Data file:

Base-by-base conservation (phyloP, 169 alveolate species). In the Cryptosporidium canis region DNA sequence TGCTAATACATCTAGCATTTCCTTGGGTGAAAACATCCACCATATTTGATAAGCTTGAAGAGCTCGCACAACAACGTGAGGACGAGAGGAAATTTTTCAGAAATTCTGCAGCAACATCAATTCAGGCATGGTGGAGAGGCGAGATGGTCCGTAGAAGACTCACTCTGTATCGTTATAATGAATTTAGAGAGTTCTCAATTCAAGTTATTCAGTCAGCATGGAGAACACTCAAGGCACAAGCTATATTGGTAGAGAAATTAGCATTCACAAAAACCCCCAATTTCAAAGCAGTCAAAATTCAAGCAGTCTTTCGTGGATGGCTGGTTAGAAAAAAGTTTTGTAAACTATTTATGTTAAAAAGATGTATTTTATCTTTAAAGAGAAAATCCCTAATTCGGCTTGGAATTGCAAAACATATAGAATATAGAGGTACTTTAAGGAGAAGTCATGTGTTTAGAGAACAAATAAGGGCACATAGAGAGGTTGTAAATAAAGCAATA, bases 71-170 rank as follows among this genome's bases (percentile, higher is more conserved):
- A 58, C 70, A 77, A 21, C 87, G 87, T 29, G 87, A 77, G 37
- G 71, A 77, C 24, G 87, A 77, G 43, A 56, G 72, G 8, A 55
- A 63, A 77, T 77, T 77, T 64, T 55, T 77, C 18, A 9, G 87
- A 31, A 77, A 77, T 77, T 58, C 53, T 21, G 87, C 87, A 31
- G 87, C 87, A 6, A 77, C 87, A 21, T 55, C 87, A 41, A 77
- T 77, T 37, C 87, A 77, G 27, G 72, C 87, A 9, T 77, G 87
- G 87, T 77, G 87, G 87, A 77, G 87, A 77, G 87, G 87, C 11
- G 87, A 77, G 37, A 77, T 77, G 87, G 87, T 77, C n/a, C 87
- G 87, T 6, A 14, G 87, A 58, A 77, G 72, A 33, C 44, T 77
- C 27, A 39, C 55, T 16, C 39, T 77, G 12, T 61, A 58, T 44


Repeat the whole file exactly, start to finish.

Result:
Base-by-base conservation (phyloP, 169 alveolate species). In the Cryptosporidium canis region DNA sequence TGCTAATACATCTAGCATTTCCTTGGGTGAAAACATCCACCATATTTGATAAGCTTGAAGAGCTCGCACAACAACGTGAGGACGAGAGGAAATTTTTCAGAAATTCTGCAGCAACATCAATTCAGGCATGGTGGAGAGGCGAGATGGTCCGTAGAAGACTCACTCTGTATCGTTATAATGAATTTAGAGAGTTCTCAATTCAAGTTATTCAGTCAGCATGGAGAACACTCAAGGCACAAGCTATATTGGTAGAGAAATTAGCATTCACAAAAACCCCCAATTTCAAAGCAGTCAAAATTCAAGCAGTCTTTCGTGGATGGCTGGTTAGAAAAAAGTTTTGTAAACTATTTATGTTAAAAAGATGTATTTTATCTTTAAAGAGAAAATCCCTAATTCGGCTTGGAATTGCAAAACATATAGAATATAGAGGTACTTTAAGGAGAAGTCATGTGTTTAGAGAACAAATAAGGGCACATAGAGAGGTTGTAAATAAAGCAATA, bases 71-170 rank as follows among this genome's bases (percentile, higher is more conserved):
- A 58, C 70, A 77, A 21, C 87, G 87, T 29, G 87, A 77, G 37
- G 71, A 77, C 24, G 87, A 77, G 43, A 56, G 72, G 8, A 55
- A 63, A 77, T 77, T 77, T 64, T 55, T 77, C 18, A 9, G 87
- A 31, A 77, A 77, T 77, T 58, C 53, T 21, G 87, C 87, A 31
- G 87, C 87, A 6, A 77, C 87, A 21, T 55, C 87, A 41, A 77
- T 77, T 37, C 87, A 77, G 27, G 72, C 87, A 9, T 77, G 87
- G 87, T 77, G 87, G 87, A 77, G 87, A 77, G 87, G 87, C 11
- G 87, A 77, G 37, A 77, T 77, G 87, G 87, T 77, C n/a, C 87
- G 87, T 6, A 14, G 87, A 58, A 77, G 72, A 33, C 44, T 77
- C 27, A 39, C 55, T 16, C 39, T 77, G 12, T 61, A 58, T 44